Are women actually postponing having kids?
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Recently, the New York Times published a piece examining why women are delaying motherhood. This got us thinking – does the healthcare data actually show women are postponing having kids?
Birth rates are declining
We know birth rates have been on a steady decline. In fact, when we looked at the emerging healthcare trends for 2021, one thing we noticed for this year was a decline in birth rates.
Our medical claims data show diagnoses for pregnancy are down 145% from 2016 compared to 2020.
Now you might want to blame COVID-19 for the drop in pregnancies in 2020. However, that’s not the sole driver as pregnancy claims have been declining steadily since 2018.
So, we know the birth rate is declining. But are people pushing off having children until they’re older?
Our medical claims data seems to suggest yes.
The average age of patients giving birth increased from 28 to 29 years old
First off, the average age of patients giving birth has increased by a whole year since 2017. According to our claims data, in 2017 the average age for a mother was 28.58. It rose to 29.57 in 2021.
The fact that the average has gone up a whole year suggests that women are delaying having children.
The data shows that the delay can be attributed to a decline in younger women having kids and an increase in older women having them.
Let’s take a closer look at births by age group:
A steady decline in women under 25 giving birth
Since 2017, we’ve seen a steady decline year-over-year in women under 25 giving birth.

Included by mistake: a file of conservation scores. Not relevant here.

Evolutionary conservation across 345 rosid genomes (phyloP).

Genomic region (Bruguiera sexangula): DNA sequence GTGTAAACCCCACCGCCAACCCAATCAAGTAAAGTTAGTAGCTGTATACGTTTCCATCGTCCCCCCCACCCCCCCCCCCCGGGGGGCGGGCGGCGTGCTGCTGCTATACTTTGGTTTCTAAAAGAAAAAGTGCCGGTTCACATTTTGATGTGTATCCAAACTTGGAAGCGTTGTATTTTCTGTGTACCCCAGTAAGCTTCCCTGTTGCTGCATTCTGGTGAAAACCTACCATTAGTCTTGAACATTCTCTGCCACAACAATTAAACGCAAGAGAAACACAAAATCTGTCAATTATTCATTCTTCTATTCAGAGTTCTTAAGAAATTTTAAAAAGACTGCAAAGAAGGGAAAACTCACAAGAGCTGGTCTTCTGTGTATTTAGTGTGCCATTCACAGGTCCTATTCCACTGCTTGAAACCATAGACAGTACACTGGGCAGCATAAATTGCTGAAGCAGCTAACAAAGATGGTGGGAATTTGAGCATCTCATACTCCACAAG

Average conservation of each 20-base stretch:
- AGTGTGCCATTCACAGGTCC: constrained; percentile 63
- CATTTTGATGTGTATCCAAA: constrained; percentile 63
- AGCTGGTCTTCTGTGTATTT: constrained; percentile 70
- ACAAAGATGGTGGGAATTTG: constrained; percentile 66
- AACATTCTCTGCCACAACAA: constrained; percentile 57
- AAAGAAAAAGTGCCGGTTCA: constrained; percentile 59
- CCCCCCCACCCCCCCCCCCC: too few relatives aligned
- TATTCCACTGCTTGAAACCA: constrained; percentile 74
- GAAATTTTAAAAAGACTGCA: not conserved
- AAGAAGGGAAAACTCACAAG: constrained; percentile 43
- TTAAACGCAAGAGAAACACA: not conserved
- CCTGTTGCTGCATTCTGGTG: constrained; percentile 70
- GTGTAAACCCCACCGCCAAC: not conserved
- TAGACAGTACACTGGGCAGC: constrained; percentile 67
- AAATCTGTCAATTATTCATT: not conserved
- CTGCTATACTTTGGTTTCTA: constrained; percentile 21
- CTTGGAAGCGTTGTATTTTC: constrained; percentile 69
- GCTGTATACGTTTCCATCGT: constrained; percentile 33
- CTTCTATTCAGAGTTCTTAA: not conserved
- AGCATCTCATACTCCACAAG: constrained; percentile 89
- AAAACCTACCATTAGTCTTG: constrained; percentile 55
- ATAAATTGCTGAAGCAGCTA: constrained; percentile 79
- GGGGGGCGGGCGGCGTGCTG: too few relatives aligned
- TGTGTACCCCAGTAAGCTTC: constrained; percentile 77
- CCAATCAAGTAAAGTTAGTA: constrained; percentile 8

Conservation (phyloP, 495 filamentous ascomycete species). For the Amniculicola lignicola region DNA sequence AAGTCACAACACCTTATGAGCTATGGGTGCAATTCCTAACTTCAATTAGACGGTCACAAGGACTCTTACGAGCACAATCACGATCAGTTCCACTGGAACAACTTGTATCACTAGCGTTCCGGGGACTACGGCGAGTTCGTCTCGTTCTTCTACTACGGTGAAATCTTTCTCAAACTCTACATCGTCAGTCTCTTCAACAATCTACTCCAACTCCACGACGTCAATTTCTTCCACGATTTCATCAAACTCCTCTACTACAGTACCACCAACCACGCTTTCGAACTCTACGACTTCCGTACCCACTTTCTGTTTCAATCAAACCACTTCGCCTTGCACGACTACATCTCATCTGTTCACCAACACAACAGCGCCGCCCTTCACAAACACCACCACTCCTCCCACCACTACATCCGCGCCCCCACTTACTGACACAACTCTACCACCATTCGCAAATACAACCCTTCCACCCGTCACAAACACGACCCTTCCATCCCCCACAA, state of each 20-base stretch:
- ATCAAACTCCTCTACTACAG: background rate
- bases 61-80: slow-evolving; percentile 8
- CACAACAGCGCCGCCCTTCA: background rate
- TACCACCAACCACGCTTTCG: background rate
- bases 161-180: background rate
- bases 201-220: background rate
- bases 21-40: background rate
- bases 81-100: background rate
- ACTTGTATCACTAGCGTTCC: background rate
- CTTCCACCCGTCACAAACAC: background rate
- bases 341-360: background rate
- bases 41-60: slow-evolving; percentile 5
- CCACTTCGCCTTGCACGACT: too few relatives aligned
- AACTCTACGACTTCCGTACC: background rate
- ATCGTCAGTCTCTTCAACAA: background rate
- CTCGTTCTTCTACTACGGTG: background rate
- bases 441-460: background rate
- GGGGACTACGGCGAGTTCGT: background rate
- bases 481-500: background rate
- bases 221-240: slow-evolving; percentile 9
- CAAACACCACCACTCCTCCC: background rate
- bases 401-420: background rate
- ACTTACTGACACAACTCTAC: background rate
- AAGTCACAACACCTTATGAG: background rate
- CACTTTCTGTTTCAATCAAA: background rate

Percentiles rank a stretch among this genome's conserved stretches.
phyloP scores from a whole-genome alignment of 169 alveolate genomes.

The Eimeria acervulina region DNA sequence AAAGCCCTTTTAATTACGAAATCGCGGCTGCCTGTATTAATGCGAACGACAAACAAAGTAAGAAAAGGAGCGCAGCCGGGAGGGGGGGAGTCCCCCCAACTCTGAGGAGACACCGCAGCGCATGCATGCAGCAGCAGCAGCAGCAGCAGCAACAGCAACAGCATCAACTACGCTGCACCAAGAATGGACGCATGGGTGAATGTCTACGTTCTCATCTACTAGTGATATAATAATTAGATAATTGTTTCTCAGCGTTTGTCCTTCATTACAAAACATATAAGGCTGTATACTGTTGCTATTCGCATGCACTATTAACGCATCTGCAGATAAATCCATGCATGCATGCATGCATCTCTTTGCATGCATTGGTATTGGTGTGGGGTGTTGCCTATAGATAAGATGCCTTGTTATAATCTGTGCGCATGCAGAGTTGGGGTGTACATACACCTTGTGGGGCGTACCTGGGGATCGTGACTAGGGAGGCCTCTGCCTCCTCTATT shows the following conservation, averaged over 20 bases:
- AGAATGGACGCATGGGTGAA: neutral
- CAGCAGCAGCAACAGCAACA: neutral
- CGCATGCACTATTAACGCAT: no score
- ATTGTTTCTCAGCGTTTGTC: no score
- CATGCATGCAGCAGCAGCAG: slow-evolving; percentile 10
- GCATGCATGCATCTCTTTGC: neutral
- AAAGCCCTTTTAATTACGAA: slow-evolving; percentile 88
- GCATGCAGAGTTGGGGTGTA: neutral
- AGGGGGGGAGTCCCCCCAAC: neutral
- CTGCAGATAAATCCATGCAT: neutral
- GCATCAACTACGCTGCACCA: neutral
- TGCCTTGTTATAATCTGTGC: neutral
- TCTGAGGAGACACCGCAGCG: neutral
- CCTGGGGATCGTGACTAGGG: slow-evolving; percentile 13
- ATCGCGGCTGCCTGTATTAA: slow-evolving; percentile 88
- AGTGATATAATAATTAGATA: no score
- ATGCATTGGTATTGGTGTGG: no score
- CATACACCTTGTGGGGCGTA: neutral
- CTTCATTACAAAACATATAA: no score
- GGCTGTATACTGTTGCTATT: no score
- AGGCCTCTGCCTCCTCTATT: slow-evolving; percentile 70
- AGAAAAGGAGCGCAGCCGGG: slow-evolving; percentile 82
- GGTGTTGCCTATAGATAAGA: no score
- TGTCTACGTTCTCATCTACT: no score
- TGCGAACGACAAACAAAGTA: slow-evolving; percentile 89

In 2017, patients under 25 years old accounted for 27% of all birth procedures. In 2021, the share has dropped to 21.2%. That’s a 5.8% drop over the last five years.
This isn’t necessarily a bad thing.
Since the 1990s, national efforts have been underway to lower the teen birth rate for those between the ages of 15-19. According to the CDC, the teen birth rate has dropped 64% between 1991 and 2015. Since this group falls in the under 25 bracket, these efforts likely contributed to the overall decline.
Expanded access to contraceptives and fewer unintended pregnancies, coupled with the economic costs of raising a child and a woman’s desire to focus on her education or career, are likely other factors contributing to the decline.
Women aged 25-35 make up the lion’s share of women giving birth
Women in the 25-35 age bracket make up the majority of all birth procedures. Since 2017, we’ve seen steady gains with this age bracket.
In 2017, patients between 25-35 accounted for 59.8% of all birth procedures. That increased to 62.4% in 2021 – a 2.6% increase over the last five years.
The steady increase in this age bracket does seem to suggest that more women are waiting until they’re in their late twenties or early thirties to have kids, pushing up the overall average age.
Part of the reason for the steady increase in this bracket is women may be waiting until they’re more established in their careers or financially stable to start their family. This seems increasingly likely as child care costs continue to rise.
More women in the 36-45 age bracket are also having kids
Another factor that has pushed the average age of mothers up is the small but steady gains in women who are age 36-45 giving birth.
While women in this age bracket accounted for 13% of all birth procedures in 2017, that number has slowly increased to 16.2% in 2021.
More fertility options help give women more freedom to start families later in life if they so choose, helping to make this age bracket take up a slightly larger share of all births.
Women have more options than ever before on when they want to start a family
Yes, the average age of women giving birth is increasing. Yes, birth rates are declining. Whether these trends will continue in the long-term is unknown. But one thing is abundantly clear:
Women have more control and options than ever before on when they want to have a family. And that, ultimately, is a good thing.
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